Tuesday, September 14, 2004

Perforations

Helena's first full day at daycare was Thursday last week and resulted in exhaustion — hers, that is.

Friday she was tired, a little feverish. We kept her home. I'd been prepared for this — the reaction to last week's vaccination was about to strike. She'd reacted last time, freaking us out with high fever; I assumed we'd go through something similar again.

Fever seemed to come and go. Saturday, she was still up for a jaunt in the park with J-F. I was trying to work to make up for hours lost to easing the daycare transition that week.

None of it seems so bad now. When I proclaimed it "the shittiest weekend ever," I was overreacting. When I declared it was almost over, I did so without realizing the shittiest night ever lay ahead.

Helena has an ear infection.

After an essentially sleepless night for all parties concerned, I wanted to check her temperature again. Then I noticed the gummy residue on the ear thermometer.

I should've known. I shouldn't've been so quick to assume it was a vaccine reaction. I should've been checking her ears.

Guilt: I must really be an awful mother. Justification: if she were the kind of baby who was prone to ear infections, I'd've known about it by now.

The doctor at the clinic (not our usual) was a little dramatic (Spanish, I think): It's serious. What a big infection, very serious. Oh, my God — this one's perforated. Did you smell that?

He cleaned Helena's ear and insisted on showing J-F the pus he'd extracted. "Wow, look at that! What a serious infection!"

I'm standing beside them, dying inside. My baby's eardrum! How could I have not rushed her to a doctor days ago? Or is it because we spent 3 hours in the waiting room? Have I ruined her hearing? Is her head gangrenous?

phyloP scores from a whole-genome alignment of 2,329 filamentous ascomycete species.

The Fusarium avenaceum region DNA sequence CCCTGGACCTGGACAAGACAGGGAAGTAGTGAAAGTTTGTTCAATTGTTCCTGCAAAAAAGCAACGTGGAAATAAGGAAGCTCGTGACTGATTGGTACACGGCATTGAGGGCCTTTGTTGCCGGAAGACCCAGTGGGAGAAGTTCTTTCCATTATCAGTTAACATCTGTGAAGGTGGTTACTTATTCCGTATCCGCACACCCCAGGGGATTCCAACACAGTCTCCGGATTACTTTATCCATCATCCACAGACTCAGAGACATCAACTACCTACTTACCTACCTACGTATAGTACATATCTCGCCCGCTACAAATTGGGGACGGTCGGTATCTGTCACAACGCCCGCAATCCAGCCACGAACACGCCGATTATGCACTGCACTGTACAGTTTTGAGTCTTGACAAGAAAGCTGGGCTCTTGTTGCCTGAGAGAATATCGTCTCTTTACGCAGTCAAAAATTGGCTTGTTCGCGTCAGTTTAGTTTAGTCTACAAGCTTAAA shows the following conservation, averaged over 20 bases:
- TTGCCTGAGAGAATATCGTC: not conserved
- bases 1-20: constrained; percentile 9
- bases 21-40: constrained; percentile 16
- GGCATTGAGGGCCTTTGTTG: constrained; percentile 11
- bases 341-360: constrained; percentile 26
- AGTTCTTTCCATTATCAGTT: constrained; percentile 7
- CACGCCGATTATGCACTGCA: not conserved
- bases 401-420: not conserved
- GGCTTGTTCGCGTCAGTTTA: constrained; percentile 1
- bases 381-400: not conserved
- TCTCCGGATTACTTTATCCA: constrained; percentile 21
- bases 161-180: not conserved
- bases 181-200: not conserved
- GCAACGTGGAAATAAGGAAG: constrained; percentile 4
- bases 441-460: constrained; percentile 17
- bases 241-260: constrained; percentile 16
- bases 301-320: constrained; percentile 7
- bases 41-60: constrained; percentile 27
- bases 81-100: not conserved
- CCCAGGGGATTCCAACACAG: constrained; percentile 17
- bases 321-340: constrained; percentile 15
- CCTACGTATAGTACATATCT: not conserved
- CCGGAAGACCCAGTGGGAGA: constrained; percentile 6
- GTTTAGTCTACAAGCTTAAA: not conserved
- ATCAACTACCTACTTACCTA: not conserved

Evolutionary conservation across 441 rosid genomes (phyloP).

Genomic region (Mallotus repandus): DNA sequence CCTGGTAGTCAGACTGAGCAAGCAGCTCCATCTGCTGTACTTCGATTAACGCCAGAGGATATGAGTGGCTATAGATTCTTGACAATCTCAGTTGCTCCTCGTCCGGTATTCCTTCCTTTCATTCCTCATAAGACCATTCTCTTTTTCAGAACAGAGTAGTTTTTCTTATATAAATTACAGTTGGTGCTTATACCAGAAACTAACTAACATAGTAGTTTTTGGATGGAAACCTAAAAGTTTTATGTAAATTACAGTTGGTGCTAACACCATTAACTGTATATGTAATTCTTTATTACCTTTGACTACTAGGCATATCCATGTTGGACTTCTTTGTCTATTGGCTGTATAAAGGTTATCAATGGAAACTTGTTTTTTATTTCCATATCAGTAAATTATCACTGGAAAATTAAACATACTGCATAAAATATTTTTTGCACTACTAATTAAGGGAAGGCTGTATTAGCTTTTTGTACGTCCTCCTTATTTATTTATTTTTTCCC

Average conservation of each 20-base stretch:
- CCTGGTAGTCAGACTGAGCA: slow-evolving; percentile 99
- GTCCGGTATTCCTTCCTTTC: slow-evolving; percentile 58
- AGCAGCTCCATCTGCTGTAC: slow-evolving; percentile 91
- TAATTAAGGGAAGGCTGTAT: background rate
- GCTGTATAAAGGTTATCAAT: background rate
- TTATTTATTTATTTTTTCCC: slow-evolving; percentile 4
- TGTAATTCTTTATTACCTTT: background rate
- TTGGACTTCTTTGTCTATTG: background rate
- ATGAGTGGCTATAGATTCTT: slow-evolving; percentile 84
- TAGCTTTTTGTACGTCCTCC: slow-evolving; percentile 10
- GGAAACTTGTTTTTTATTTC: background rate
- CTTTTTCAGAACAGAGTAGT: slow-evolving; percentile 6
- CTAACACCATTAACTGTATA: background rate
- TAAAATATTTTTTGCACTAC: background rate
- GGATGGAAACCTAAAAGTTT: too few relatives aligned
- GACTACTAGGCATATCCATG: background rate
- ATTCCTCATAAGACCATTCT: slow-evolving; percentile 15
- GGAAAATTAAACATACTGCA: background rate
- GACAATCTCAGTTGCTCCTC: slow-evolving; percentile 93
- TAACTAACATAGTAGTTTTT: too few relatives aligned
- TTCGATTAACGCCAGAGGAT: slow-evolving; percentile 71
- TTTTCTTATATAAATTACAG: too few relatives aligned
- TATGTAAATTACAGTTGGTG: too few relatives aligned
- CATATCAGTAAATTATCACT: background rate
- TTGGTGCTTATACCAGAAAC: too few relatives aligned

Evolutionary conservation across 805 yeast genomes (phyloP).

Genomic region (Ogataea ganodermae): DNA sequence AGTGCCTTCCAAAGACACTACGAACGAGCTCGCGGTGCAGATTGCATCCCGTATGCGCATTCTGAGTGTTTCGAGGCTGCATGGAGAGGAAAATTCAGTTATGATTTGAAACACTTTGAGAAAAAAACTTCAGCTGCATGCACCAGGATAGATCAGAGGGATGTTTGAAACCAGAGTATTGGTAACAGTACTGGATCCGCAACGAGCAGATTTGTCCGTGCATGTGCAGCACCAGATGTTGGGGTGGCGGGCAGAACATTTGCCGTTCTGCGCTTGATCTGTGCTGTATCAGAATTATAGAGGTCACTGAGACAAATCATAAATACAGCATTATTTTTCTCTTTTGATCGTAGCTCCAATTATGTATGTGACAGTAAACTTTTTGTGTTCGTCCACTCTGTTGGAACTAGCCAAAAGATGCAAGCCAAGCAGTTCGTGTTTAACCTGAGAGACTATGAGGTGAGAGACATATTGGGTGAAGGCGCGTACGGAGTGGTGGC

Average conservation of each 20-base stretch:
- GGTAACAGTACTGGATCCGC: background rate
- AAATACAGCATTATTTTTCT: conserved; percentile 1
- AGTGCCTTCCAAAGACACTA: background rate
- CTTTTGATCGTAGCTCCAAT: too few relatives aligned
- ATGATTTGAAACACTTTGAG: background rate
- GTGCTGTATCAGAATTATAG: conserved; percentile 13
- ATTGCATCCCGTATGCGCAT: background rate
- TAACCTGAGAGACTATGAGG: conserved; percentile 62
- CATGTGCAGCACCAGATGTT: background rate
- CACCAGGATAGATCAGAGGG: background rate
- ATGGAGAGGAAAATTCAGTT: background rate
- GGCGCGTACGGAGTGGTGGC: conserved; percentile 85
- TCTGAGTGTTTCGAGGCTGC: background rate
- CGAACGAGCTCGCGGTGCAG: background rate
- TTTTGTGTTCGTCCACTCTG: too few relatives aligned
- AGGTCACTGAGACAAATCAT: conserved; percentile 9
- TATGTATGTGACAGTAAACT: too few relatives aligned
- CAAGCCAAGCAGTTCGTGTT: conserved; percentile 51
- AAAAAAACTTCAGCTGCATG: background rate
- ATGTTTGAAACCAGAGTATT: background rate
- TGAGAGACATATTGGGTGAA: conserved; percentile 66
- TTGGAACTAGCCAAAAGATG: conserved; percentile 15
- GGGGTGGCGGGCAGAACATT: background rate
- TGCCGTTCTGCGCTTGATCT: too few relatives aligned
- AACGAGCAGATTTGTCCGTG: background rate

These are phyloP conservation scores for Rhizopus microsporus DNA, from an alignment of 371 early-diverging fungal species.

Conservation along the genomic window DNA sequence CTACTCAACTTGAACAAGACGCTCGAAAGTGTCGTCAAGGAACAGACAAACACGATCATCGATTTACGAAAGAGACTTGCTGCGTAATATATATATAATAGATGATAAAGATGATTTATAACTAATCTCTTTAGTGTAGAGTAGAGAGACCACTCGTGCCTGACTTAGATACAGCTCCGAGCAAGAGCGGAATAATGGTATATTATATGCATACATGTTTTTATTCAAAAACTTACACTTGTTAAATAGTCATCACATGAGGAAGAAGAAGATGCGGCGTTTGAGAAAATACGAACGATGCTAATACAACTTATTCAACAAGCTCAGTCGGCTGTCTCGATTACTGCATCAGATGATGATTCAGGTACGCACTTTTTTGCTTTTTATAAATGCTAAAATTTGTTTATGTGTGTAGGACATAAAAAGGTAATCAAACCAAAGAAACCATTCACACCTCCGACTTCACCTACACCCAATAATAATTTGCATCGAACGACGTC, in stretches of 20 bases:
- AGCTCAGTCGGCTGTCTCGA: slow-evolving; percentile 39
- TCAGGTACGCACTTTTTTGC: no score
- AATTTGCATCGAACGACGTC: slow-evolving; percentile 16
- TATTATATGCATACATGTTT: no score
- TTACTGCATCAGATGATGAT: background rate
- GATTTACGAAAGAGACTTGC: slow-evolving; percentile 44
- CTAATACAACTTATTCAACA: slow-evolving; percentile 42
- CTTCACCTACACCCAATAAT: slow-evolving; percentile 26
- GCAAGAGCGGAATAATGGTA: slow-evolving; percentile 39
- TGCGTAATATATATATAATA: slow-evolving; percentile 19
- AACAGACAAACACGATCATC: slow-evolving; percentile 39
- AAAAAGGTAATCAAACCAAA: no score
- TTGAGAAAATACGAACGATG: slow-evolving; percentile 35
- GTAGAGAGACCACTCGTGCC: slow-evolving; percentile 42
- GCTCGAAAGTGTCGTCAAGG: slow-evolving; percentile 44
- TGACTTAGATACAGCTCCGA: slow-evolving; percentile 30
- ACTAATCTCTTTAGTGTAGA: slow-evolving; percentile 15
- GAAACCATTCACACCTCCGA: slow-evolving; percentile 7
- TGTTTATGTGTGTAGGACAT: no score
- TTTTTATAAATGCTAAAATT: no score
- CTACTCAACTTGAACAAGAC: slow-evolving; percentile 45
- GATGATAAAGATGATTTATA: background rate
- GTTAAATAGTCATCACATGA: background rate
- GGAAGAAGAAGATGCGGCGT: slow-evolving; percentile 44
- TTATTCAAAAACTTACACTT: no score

The looks on our faces spoke volumes. Dr Excitable turned it down a notch, reassuring us it was very common in babies and no permanent damage was suffered. For a second though, I saw him as a little kid poking frog entrails, thrilling at how cool blood and guts are, thinking maybe he should be a doctor when he grows up.

Helena is well on the road to recovery. She's home from daycare for at least another day.

I missed my work deadline. As much as I pushed, 10 minutes here, 5 there, sacrificing sleep and, more importantly, dismissing Helena during the day "Not now, Helena. Mommy has to work," a hundred times over — ensuring she'll have a really bad attitude towards employment, I'm sure — I still missed the deadline.

I have got to find a way to work with her in the house. J-F when he's home still finds it endearing — "She likes hanging out with you. She thinks you're cool." — Distracting Helena is just too much work; easier to make mom feel guilty for neglecting her daughter. (But as soon as Helena's better and we get this fulltime daycare under way, I won't need to be working evenings, nights, and weekends.)

Until an hour ago, I kept pushing myself. I'm just now reconciling myself to the flubbed deadline, to the fact that I'm only human, that I need sleep, and just this one quiet coffee break. I'm doing what I can. I'm deathly afraid of the irony to transpire — that Helena will be tended to by strangers (however well) while I sit home with nothing to do, having given my client cause to award contracts elsewhere.

There's a handful of sweet-Helena anecdotes to relate, but I'll save it for later.

Peace and love.
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